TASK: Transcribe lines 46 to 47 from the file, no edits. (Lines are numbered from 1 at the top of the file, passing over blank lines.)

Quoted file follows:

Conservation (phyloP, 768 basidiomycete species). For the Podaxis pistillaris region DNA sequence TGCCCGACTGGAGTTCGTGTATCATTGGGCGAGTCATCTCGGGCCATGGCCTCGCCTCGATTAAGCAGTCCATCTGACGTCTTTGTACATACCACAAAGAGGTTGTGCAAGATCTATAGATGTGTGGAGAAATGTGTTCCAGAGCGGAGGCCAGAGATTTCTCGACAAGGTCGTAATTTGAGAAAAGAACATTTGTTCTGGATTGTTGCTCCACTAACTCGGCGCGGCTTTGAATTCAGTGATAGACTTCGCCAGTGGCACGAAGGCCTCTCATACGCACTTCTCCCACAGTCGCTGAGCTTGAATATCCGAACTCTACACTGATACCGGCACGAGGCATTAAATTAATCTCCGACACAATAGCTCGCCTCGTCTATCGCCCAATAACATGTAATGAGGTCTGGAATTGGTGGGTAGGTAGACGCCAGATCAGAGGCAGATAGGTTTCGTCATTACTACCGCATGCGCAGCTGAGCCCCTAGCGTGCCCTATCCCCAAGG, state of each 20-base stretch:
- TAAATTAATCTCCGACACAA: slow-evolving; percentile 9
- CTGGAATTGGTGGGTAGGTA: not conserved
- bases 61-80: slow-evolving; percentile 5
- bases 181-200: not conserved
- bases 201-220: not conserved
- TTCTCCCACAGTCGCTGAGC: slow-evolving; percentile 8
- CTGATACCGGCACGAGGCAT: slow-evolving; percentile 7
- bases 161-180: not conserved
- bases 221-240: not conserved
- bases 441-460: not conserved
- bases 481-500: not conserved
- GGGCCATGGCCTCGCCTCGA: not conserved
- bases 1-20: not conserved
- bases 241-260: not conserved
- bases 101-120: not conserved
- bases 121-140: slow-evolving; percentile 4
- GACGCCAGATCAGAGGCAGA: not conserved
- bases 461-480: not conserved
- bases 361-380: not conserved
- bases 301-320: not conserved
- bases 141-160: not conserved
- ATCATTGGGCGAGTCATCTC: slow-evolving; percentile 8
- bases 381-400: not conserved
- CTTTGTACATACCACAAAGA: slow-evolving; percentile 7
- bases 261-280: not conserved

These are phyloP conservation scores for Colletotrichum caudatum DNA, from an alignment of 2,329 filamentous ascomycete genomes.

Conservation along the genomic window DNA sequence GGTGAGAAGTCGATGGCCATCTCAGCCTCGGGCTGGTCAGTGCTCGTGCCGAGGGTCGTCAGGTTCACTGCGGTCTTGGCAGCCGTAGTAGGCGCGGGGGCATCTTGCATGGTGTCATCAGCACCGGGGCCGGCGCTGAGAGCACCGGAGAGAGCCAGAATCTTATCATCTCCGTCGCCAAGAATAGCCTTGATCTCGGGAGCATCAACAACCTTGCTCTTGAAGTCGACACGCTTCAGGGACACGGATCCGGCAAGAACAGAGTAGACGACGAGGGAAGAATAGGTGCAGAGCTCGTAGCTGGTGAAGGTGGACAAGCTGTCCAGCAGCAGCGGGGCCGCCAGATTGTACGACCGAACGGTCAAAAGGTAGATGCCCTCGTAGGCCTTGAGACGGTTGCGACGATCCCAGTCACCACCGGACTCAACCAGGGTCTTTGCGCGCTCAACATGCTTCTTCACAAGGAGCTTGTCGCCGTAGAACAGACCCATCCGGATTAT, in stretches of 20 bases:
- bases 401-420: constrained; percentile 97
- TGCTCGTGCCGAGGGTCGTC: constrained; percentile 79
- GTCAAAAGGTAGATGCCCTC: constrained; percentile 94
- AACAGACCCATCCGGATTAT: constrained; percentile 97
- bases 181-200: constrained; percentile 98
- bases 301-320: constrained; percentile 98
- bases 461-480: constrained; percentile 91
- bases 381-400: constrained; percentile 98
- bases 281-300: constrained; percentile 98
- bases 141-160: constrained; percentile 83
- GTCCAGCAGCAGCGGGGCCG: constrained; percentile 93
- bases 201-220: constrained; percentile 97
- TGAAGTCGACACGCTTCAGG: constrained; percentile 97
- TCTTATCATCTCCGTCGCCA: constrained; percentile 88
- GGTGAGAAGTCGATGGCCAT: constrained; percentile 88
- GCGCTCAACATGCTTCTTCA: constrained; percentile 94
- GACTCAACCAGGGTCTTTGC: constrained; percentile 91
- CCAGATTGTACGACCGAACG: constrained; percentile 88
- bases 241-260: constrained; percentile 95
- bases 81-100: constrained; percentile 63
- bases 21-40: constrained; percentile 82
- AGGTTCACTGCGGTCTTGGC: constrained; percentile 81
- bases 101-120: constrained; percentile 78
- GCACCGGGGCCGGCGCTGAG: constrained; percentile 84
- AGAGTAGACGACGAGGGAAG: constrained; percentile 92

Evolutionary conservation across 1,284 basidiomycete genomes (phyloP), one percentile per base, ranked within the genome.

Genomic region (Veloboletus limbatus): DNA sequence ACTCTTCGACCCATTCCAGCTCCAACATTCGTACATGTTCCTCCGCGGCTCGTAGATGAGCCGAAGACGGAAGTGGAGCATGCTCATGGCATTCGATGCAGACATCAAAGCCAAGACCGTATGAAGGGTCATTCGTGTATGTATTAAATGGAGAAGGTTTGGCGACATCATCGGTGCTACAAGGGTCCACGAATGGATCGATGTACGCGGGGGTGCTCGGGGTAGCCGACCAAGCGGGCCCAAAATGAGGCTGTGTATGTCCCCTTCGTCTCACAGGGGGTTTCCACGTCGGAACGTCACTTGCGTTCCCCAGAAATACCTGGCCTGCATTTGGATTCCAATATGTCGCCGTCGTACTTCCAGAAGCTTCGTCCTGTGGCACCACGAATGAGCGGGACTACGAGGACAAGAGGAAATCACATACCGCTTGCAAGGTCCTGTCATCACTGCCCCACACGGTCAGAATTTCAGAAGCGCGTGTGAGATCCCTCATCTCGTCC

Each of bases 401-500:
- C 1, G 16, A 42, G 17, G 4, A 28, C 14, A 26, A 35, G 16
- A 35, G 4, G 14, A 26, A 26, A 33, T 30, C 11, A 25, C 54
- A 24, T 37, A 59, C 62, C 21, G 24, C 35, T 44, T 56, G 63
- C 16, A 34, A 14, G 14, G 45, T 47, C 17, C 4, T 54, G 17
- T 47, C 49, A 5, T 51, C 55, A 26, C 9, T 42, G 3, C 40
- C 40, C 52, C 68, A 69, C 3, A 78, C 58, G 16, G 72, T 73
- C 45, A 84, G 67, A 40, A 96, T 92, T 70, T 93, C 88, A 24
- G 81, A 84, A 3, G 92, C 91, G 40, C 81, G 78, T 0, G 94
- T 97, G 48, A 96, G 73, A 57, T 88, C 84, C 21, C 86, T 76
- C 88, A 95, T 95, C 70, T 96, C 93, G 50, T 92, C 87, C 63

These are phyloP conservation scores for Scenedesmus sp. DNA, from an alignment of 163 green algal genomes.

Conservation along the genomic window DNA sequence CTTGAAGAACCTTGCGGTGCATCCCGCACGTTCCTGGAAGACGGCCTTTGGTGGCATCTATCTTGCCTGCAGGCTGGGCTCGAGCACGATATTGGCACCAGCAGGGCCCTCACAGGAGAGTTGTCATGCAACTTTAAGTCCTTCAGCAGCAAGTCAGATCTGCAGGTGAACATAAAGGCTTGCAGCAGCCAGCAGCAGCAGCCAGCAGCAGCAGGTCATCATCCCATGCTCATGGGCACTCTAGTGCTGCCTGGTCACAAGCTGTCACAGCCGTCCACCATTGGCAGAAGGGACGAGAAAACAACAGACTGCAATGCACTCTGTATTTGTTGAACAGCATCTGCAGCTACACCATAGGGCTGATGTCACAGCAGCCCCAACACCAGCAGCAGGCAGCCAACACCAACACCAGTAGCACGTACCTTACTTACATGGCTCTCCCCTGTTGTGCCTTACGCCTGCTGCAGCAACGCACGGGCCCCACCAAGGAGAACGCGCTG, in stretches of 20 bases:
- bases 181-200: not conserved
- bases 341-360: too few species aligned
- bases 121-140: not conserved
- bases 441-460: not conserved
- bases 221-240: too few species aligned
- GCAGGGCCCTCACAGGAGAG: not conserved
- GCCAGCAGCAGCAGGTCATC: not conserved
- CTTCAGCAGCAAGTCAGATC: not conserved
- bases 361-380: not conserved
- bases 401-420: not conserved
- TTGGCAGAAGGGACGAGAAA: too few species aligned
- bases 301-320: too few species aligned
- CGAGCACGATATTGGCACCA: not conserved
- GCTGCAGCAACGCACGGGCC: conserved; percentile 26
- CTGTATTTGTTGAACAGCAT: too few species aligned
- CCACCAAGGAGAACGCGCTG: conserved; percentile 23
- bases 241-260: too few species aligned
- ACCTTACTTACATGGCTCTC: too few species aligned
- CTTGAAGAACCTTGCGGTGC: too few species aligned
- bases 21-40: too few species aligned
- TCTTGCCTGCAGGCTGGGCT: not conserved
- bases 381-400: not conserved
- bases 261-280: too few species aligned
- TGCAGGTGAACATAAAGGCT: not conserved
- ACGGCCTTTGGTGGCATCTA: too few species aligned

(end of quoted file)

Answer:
- CCAGATTGTACGACCGAACG: constrained; percentile 88
- bases 241-260: constrained; percentile 95